n Sedation is rarely required, but may be prudent in some patients. This is not routine practice.
n Always try to remove as much blood or fluid as possible. Large amounts of pus may clog the needle, and the joint may not be totally drained. If this occurs, inject a small portion of the aspirated fluid into the space from the syringe and attempt minor position changes. Do not forget to push down on the suprapatellar pouch.
n Do not completely withdraw and reinsert the needle. If positioning of the needle tip needs to be altered, advance or retract the needle a few millimeters, rotate the bevel or lessen the force of aspiration or injection.
n Avoid side-to-side movements of the needle. Keep the barrel of the syringe parallel to the stretcher.
n It is easier than you think to confuse your sharps after the procedure is completed. Do not accidently toss your sample into the sharps bin.
n Apply a clean, sterile dressing with an ACE bandage to the knee post arthrocentesis.
Tip of the Week
The string test is a bedside technique to determine if the synovial fluid is inflammatory or noninflammatory fluid. Noninflammatory fluid may result from a meniscal tear. To complete this test, place a generous amount of synovial fluid onto your gloved thumb. Touch the drop with your index finger and slowly separate your fingers. A string will be formed as the fluid is stretched and manipulated. A string of approximately 1-2 cm will be evident in a noninflammatory condition. No appreciable string will be formed in an inflammatory synovial fluid such as rheumatoid arthritis. (Clinical Procedures in Emergency Medicine.)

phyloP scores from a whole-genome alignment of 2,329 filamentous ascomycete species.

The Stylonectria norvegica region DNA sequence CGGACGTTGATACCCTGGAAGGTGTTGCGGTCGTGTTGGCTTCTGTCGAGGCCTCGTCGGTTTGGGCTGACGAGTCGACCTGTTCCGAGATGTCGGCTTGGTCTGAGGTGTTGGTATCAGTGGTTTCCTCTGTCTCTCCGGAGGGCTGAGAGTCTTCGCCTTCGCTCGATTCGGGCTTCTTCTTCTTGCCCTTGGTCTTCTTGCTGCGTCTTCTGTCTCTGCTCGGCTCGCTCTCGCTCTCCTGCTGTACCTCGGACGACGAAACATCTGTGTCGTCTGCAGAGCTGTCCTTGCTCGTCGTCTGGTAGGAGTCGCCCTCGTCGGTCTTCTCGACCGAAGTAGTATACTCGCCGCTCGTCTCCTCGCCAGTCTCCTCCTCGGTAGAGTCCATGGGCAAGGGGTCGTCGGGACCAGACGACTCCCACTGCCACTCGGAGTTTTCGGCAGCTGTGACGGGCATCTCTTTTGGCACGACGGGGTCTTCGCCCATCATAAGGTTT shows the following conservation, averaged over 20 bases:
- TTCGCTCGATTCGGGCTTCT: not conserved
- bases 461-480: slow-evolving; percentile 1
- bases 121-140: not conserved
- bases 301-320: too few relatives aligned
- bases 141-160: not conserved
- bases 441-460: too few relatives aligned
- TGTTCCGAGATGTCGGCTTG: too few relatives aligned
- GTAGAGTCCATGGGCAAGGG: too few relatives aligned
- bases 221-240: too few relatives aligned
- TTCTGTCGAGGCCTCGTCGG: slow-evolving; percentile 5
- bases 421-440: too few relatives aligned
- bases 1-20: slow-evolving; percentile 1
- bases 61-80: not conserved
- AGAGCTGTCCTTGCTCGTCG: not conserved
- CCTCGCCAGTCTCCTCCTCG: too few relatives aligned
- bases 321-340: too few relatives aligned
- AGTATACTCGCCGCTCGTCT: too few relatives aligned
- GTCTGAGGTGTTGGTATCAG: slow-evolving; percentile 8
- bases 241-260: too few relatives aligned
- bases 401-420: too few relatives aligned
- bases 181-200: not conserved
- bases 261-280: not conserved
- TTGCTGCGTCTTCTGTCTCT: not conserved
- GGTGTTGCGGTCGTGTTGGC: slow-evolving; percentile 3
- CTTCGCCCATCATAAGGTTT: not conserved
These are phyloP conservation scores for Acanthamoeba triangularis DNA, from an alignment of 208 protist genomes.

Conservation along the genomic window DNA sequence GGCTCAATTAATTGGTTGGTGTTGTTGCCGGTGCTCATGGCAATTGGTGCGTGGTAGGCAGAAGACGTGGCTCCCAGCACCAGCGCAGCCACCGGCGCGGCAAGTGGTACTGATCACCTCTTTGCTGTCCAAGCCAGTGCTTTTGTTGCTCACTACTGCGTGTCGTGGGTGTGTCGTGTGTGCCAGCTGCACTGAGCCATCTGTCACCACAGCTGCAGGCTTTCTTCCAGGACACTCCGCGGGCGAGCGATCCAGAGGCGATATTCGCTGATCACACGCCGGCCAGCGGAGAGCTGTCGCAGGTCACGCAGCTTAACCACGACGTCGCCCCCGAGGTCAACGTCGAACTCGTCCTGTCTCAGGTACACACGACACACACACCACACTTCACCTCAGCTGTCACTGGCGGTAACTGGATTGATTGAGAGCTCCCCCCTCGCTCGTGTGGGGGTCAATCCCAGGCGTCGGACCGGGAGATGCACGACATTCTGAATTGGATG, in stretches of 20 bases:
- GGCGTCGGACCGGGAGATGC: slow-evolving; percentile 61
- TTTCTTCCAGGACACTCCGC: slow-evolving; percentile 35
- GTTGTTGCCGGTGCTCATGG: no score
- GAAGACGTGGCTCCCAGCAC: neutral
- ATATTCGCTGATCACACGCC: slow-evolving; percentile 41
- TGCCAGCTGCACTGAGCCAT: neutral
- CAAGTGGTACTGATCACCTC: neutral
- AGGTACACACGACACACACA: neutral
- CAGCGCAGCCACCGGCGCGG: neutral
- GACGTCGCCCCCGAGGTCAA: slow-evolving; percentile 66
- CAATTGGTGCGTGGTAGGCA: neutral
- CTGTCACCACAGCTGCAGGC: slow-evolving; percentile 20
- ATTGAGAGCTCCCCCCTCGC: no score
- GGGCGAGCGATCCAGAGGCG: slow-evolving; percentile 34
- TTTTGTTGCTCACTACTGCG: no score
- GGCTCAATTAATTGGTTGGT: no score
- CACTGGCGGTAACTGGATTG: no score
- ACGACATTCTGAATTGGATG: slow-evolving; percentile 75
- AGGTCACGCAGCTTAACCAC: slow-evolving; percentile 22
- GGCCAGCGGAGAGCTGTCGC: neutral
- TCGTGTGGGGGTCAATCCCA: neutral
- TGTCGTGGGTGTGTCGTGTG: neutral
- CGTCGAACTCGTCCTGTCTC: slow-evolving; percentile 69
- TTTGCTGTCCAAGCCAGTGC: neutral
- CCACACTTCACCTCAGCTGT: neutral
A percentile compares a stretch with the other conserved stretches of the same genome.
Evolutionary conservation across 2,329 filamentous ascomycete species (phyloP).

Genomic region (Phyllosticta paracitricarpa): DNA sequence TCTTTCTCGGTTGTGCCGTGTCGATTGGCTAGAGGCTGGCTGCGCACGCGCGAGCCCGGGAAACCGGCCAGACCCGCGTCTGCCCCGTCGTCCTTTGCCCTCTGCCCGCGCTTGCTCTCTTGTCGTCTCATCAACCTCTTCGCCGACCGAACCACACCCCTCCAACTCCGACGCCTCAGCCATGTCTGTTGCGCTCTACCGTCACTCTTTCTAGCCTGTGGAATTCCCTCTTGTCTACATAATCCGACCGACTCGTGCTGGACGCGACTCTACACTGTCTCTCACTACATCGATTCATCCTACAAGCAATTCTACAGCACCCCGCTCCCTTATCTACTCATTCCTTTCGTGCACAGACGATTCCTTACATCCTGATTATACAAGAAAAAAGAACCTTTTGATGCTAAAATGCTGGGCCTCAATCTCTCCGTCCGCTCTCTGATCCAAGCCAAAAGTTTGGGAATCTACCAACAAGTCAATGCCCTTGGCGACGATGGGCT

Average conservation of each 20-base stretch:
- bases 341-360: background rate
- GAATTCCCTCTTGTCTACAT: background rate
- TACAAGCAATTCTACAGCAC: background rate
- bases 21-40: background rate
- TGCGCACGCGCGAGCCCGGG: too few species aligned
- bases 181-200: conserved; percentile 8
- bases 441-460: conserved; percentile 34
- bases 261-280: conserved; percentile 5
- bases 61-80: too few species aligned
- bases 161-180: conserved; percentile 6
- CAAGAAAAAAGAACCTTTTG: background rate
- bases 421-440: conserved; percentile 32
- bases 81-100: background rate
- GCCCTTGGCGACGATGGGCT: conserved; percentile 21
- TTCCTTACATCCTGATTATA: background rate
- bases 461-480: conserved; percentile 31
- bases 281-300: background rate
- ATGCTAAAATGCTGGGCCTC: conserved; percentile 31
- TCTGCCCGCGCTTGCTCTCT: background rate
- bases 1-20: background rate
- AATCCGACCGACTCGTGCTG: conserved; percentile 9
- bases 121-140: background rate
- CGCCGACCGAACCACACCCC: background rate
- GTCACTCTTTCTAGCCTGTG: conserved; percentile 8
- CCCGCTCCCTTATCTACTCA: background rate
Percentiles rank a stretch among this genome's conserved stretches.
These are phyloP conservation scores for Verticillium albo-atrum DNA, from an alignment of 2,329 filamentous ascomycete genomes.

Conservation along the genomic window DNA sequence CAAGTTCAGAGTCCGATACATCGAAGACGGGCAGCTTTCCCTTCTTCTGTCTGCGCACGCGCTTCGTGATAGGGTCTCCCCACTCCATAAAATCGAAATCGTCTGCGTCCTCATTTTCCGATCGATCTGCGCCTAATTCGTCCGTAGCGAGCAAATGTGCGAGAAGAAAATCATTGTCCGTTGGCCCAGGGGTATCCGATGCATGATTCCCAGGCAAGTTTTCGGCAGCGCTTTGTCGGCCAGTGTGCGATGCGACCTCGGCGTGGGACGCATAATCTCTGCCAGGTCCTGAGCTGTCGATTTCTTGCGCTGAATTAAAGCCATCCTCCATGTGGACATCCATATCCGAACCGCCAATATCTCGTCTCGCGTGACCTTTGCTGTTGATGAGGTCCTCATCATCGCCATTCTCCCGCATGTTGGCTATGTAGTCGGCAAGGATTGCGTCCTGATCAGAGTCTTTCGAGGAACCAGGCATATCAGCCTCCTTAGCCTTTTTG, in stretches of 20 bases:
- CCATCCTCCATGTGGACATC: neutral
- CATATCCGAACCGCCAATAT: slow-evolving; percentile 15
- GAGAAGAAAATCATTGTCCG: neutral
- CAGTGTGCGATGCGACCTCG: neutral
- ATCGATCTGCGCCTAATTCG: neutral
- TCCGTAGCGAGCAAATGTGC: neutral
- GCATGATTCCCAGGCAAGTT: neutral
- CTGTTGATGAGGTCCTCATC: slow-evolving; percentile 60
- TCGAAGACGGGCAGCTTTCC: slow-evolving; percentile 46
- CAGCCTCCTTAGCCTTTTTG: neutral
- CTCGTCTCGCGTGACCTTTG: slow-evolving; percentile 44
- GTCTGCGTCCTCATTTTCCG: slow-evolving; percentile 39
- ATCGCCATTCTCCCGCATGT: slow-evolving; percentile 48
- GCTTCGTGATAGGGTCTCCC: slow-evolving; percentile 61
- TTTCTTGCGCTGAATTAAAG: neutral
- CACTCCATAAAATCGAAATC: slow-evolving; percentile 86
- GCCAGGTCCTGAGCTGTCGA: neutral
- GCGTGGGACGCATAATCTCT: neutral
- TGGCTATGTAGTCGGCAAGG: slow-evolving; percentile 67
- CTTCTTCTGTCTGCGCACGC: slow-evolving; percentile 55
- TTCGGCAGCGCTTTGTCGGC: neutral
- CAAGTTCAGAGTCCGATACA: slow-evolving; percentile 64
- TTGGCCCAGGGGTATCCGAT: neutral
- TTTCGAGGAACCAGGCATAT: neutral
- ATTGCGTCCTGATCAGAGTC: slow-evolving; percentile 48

Watch the video here.
Evidence-Based Practice Pearl
The Scandinavians seem to be doing it right. The study reported “significantly less procedural pain, improved arthrocentesis success, greater synovial fluid yield, more complete joint decompression, and improved clinical outcomes.” (Scand J Rheumatol 2012;41:66.) We also recommend reading our friend Dr. Todd Thomsen’s article, Arthrocentesis of the Knee. (New Engl J Med 2006;354e19; http://bit.ly/1fwqzIG.)
Jim weighs in: “Once you learn the technique, the knee joint is quite easy to tap. Using suprapatellar pressure maximizes fluid in the knee joint itself.”
Martha weighs in: “I always provide a rolled towel under the patient’s knee to help with relaxation and comfort to aid in proper positioning.”
Complications of knee arthrocentesis and other clinical pearls related to joints.